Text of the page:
CAM00350For the past two weeks, I’ve spent my days gazing out a wide window at the Qu’Appelle Valley, watching the highway move cars up/down the hill, to/from Regina, and walking the road onto wide prairie, under the huge, changeable sky.

We’ve done amazing things here, we eight poets who arrived at Sage Hill to work with the inimitable Jan Zwicky.

It’s been quite literally an enchanted time: one night, an owl danced on the roof of one poet and the pen woke her, demanding to be moved. Yellow-bellied sparrows swirled and scooped the air.

Mostly I’ve spent my time in the 1800s, accompanying my great-great-grandparents into the wilds of Upper Canada – from Louth (now part of St. Catharines) to Malta (a since-vanished village built south of Southampton) and, finally, Manitoulin Island where he became the lighthouse keeper.

Yesterday, I finished that full-length collection: Migration. It’s about my Scottish/Manitoulin Island ancestry and also how we long to build our own links in a family chain but sometimes, simply, can’t.


My room: the work in progress

Today, thanks to a dream I had last night, I started the next book of poems.

I’m not unusual though. The immersion and perfect mix of personalities we’ve found here enabled us all to work hard and fast, without a lot getting in our way.

It’s been a perfect retreat: the opportunity for deep discussion and laughter at meals before carrying coffee or tea back to our rooms and closing ourselves in for hours.

But now it’s time for home: there’s the new novel that sits on my hard drive, a dog who needs knee surgery, meals to make, a garden to plant before the heat. All the things of real life outside of the 24/7 focus on one’s craft (which, of course, we can’t have all the time).

I’ve learned so much here – about my work, my process, the task of refining rhythm and the importance of poetry for humans in a human culture. And I’ve done a lot of work that I’m proud of.

I’m lucky that I get to share it right away, as well, with Ariel Gordon and David Williamson, both Manitoba poets, who I’ll be reading with on May 27th at The Pas Regional Library.

If you can, come welcome me back to the world!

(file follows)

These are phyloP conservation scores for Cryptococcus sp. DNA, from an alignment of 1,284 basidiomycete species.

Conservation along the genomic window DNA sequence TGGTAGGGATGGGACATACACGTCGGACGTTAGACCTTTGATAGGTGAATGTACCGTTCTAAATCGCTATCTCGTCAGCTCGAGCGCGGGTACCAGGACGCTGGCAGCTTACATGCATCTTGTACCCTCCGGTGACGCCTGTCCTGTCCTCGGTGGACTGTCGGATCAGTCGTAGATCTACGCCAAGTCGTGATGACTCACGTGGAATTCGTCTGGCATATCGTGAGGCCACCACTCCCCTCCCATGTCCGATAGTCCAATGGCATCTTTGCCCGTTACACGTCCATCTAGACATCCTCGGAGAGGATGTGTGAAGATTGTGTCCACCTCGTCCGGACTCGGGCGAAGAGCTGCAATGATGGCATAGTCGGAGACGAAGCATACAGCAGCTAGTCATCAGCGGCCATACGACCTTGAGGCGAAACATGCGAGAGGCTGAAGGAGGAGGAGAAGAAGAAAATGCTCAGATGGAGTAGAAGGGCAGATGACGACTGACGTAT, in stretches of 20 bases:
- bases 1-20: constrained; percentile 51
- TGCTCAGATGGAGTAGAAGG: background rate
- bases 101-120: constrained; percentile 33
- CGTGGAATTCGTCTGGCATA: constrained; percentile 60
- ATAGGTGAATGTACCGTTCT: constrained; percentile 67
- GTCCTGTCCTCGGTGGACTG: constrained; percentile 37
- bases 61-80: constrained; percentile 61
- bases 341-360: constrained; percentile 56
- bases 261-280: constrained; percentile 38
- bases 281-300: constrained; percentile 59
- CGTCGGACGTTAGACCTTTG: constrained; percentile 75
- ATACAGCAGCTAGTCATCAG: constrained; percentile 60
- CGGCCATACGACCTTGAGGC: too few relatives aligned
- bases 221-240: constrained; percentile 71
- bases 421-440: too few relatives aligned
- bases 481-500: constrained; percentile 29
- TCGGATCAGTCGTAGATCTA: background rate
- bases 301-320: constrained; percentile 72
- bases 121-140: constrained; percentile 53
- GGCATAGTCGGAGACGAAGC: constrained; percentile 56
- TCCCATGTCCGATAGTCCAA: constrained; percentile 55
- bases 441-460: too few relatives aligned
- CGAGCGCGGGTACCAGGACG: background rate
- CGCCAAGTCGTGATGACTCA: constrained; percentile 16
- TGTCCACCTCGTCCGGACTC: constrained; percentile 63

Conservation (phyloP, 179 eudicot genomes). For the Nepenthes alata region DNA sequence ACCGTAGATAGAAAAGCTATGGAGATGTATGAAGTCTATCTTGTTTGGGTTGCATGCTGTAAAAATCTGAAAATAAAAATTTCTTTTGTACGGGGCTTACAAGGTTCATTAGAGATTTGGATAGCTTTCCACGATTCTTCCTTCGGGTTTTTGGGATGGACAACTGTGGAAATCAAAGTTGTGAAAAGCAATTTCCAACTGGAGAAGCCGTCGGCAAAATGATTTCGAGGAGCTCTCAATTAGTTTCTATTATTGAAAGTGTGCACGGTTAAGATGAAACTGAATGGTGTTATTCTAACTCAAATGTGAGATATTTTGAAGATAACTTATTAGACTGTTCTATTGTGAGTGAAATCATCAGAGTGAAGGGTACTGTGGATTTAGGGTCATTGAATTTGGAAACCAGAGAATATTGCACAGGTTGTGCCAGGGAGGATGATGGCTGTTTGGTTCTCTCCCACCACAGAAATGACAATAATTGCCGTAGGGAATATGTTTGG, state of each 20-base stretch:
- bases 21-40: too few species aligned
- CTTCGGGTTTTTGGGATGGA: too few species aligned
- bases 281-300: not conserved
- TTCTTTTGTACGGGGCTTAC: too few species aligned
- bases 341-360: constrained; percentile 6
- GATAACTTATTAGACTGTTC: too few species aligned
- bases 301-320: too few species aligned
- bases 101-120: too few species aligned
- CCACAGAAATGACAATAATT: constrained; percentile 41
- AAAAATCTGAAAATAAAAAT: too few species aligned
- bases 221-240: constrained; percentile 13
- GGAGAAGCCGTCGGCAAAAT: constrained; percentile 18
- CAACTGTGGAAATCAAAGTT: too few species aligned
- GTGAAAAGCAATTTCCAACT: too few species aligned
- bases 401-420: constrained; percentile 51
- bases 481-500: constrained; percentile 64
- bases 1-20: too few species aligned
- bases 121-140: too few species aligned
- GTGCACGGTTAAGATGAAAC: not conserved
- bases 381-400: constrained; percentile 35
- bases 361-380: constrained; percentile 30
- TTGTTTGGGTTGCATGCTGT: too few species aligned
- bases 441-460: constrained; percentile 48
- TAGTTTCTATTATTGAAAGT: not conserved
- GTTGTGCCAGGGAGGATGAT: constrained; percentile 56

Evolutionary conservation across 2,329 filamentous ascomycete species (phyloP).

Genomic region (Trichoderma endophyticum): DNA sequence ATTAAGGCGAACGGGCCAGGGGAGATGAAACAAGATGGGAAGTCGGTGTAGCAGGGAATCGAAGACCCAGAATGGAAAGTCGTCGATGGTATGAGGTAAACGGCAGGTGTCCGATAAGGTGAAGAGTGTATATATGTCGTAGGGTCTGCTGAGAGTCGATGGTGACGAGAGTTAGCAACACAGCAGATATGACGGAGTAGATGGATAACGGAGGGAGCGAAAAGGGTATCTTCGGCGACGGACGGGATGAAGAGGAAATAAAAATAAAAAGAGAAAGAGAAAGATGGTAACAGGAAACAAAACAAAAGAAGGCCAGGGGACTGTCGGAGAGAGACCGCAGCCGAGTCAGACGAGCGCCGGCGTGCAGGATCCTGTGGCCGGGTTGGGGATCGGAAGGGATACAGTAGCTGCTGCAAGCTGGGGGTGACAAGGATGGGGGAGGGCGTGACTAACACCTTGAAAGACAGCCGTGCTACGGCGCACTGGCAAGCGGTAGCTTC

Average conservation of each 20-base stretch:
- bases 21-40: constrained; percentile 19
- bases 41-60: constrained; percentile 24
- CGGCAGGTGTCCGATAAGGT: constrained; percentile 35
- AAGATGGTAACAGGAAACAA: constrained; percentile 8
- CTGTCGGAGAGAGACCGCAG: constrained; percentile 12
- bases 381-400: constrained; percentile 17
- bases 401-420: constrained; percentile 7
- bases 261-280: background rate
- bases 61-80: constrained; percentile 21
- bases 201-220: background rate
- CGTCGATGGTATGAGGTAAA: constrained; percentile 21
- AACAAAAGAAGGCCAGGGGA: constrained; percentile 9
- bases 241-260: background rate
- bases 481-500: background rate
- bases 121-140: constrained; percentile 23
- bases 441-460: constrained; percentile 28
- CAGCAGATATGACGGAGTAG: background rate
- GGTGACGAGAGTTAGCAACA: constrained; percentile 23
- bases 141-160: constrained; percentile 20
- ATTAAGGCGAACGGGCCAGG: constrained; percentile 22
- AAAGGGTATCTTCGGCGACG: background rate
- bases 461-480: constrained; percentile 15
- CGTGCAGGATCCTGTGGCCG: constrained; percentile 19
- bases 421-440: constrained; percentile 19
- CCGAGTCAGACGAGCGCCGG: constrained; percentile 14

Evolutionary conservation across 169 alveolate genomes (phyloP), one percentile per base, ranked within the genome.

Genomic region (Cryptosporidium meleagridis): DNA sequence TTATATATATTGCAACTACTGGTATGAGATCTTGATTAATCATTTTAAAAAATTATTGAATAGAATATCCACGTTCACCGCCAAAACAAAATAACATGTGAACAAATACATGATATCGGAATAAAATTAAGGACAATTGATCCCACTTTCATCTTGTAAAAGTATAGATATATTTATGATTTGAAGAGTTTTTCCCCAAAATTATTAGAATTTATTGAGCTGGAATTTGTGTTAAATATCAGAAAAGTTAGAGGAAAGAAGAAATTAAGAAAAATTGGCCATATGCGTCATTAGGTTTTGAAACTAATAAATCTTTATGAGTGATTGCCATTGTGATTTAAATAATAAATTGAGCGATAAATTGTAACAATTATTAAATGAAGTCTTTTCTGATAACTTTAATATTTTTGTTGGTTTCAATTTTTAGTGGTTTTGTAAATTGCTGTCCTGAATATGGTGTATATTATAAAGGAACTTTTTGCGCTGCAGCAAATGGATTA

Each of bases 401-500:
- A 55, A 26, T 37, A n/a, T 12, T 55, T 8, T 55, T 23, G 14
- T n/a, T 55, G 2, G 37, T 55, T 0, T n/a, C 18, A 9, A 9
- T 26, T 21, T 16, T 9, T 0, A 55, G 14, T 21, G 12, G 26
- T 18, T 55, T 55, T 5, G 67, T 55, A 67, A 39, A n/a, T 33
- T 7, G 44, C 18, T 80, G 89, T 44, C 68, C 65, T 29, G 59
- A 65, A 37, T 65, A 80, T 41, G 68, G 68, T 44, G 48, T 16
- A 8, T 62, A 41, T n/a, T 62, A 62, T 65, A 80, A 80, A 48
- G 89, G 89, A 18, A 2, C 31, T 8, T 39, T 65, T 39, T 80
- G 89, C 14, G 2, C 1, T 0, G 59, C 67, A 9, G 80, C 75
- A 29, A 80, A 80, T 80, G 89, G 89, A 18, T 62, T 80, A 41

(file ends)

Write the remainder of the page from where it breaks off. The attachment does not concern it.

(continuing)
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2 Responses to Transitions

  1. Avatar
    Bill Gunn May 27, 2014 at 1:38 pm #

    Here’s some Northern Ontario stuff for your to remember or maybe for me to remind myself why I live here. You have been my muse today so bear with me.

    The Senses in Spring,
    My hearing is fading but the trill of the tree frog mating call still activates my ears at this time in the spring. The gentle quacking of an overflying mallard as she banks over my house reminds men to look out for ducklings down behind the house. Yes, there’s a cackle from the Canada Geese to the east where they are nesting. A red squirrel chatters at the dog from the maple tree behind the garage and this draws my eyes up to the pale green glowing leaflets as they struggle to break out of their winter sleep. The green contrasts with the red flowers of the maple tree standing beside it and glows even more against the dark spruce boughs yet to have their spring needles. I walk out under the giant white pines who tower over all the trees. Breathing in the pitchy aroma of their boughs excites my senses even more. The humidity of the air tantalizes my nose with it’s spring nuances and I feel the joy of living here once again. What is the real miracle? It’s that I do this every season of the year and never seem to tire of this sensory adventure I take. Perhaps when I get older I will take all these moments in stride. For now it’s a glorious time of year.

    Have a happy spring Lauren

    • Lauren
      Lauren May 27, 2014 at 1:49 pm #

      Thanks, Bill. Sounds lovely, and not unlike The Pas 🙂

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